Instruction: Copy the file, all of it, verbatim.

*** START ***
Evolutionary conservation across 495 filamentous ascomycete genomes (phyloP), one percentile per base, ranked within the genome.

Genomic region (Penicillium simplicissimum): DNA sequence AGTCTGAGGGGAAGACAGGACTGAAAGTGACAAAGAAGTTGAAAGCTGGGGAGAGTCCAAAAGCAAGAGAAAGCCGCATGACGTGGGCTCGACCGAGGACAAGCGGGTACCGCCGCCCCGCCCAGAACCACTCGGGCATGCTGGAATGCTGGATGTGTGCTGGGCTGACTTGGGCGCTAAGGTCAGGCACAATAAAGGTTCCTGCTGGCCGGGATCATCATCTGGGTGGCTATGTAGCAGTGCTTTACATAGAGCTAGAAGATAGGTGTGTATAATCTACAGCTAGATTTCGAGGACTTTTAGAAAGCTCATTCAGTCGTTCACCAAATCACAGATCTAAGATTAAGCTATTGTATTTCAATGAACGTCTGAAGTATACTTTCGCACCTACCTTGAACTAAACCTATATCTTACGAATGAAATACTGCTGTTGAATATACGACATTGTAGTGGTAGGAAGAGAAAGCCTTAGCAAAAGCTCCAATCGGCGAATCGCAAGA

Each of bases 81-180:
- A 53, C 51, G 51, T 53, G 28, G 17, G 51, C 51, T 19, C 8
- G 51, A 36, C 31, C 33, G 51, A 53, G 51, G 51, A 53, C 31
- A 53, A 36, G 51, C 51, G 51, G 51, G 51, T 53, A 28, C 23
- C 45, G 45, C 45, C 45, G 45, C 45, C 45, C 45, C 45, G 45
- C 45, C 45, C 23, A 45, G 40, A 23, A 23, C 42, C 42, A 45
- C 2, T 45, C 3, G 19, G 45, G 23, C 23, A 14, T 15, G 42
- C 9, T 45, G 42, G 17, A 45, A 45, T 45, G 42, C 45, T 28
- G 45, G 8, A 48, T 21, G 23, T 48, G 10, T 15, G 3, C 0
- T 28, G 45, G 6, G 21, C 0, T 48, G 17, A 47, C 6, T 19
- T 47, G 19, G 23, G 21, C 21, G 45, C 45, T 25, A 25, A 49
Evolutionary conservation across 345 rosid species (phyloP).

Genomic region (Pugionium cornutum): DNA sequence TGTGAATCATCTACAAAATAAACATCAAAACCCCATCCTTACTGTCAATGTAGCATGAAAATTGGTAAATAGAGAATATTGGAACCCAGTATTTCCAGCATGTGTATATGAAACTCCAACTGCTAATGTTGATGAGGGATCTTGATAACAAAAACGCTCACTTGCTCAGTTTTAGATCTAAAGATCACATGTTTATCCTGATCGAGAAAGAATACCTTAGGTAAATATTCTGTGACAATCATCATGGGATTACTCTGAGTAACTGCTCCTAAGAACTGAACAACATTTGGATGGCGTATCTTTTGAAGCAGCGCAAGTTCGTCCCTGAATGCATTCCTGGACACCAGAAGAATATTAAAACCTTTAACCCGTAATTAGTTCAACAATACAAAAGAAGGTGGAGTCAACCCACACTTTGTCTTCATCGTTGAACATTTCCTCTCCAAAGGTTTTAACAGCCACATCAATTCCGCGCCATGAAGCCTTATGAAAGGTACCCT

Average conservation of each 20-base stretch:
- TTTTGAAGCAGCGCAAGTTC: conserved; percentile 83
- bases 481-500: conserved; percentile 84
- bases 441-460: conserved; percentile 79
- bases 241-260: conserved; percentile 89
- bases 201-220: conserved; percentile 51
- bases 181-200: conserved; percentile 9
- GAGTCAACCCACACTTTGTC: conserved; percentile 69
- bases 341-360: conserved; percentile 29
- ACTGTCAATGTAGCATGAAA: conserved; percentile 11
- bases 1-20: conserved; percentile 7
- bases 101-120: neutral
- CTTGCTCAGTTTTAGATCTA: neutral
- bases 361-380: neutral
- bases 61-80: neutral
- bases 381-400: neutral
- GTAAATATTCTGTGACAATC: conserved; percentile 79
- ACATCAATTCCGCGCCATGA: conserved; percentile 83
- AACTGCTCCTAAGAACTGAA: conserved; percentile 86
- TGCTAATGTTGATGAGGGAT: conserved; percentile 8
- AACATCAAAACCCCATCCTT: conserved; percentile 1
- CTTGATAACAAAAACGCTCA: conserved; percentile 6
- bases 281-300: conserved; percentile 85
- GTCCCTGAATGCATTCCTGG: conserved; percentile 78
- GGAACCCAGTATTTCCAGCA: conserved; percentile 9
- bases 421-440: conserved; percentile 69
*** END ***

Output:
Evolutionary conservation across 495 filamentous ascomycete genomes (phyloP), one percentile per base, ranked within the genome.

Genomic region (Penicillium simplicissimum): DNA sequence AGTCTGAGGGGAAGACAGGACTGAAAGTGACAAAGAAGTTGAAAGCTGGGGAGAGTCCAAAAGCAAGAGAAAGCCGCATGACGTGGGCTCGACCGAGGACAAGCGGGTACCGCCGCCCCGCCCAGAACCACTCGGGCATGCTGGAATGCTGGATGTGTGCTGGGCTGACTTGGGCGCTAAGGTCAGGCACAATAAAGGTTCCTGCTGGCCGGGATCATCATCTGGGTGGCTATGTAGCAGTGCTTTACATAGAGCTAGAAGATAGGTGTGTATAATCTACAGCTAGATTTCGAGGACTTTTAGAAAGCTCATTCAGTCGTTCACCAAATCACAGATCTAAGATTAAGCTATTGTATTTCAATGAACGTCTGAAGTATACTTTCGCACCTACCTTGAACTAAACCTATATCTTACGAATGAAATACTGCTGTTGAATATACGACATTGTAGTGGTAGGAAGAGAAAGCCTTAGCAAAAGCTCCAATCGGCGAATCGCAAGA

Each of bases 81-180:
- A 53, C 51, G 51, T 53, G 28, G 17, G 51, C 51, T 19, C 8
- G 51, A 36, C 31, C 33, G 51, A 53, G 51, G 51, A 53, C 31
- A 53, A 36, G 51, C 51, G 51, G 51, G 51, T 53, A 28, C 23
- C 45, G 45, C 45, C 45, G 45, C 45, C 45, C 45, C 45, G 45
- C 45, C 45, C 23, A 45, G 40, A 23, A 23, C 42, C 42, A 45
- C 2, T 45, C 3, G 19, G 45, G 23, C 23, A 14, T 15, G 42
- C 9, T 45, G 42, G 17, A 45, A 45, T 45, G 42, C 45, T 28
- G 45, G 8, A 48, T 21, G 23, T 48, G 10, T 15, G 3, C 0
- T 28, G 45, G 6, G 21, C 0, T 48, G 17, A 47, C 6, T 19
- T 47, G 19, G 23, G 21, C 21, G 45, C 45, T 25, A 25, A 49
Evolutionary conservation across 345 rosid species (phyloP).

Genomic region (Pugionium cornutum): DNA sequence TGTGAATCATCTACAAAATAAACATCAAAACCCCATCCTTACTGTCAATGTAGCATGAAAATTGGTAAATAGAGAATATTGGAACCCAGTATTTCCAGCATGTGTATATGAAACTCCAACTGCTAATGTTGATGAGGGATCTTGATAACAAAAACGCTCACTTGCTCAGTTTTAGATCTAAAGATCACATGTTTATCCTGATCGAGAAAGAATACCTTAGGTAAATATTCTGTGACAATCATCATGGGATTACTCTGAGTAACTGCTCCTAAGAACTGAACAACATTTGGATGGCGTATCTTTTGAAGCAGCGCAAGTTCGTCCCTGAATGCATTCCTGGACACCAGAAGAATATTAAAACCTTTAACCCGTAATTAGTTCAACAATACAAAAGAAGGTGGAGTCAACCCACACTTTGTCTTCATCGTTGAACATTTCCTCTCCAAAGGTTTTAACAGCCACATCAATTCCGCGCCATGAAGCCTTATGAAAGGTACCCT

Average conservation of each 20-base stretch:
- TTTTGAAGCAGCGCAAGTTC: conserved; percentile 83
- bases 481-500: conserved; percentile 84
- bases 441-460: conserved; percentile 79
- bases 241-260: conserved; percentile 89
- bases 201-220: conserved; percentile 51
- bases 181-200: conserved; percentile 9
- GAGTCAACCCACACTTTGTC: conserved; percentile 69
- bases 341-360: conserved; percentile 29
- ACTGTCAATGTAGCATGAAA: conserved; percentile 11
- bases 1-20: conserved; percentile 7
- bases 101-120: neutral
- CTTGCTCAGTTTTAGATCTA: neutral
- bases 361-380: neutral
- bases 61-80: neutral
- bases 381-400: neutral
- GTAAATATTCTGTGACAATC: conserved; percentile 79
- ACATCAATTCCGCGCCATGA: conserved; percentile 83
- AACTGCTCCTAAGAACTGAA: conserved; percentile 86
- TGCTAATGTTGATGAGGGAT: conserved; percentile 8
- AACATCAAAACCCCATCCTT: conserved; percentile 1
- CTTGATAACAAAAACGCTCA: conserved; percentile 6
- bases 281-300: conserved; percentile 85
- GTCCCTGAATGCATTCCTGG: conserved; percentile 78
- GGAACCCAGTATTTCCAGCA: conserved; percentile 9
- bases 421-440: conserved; percentile 69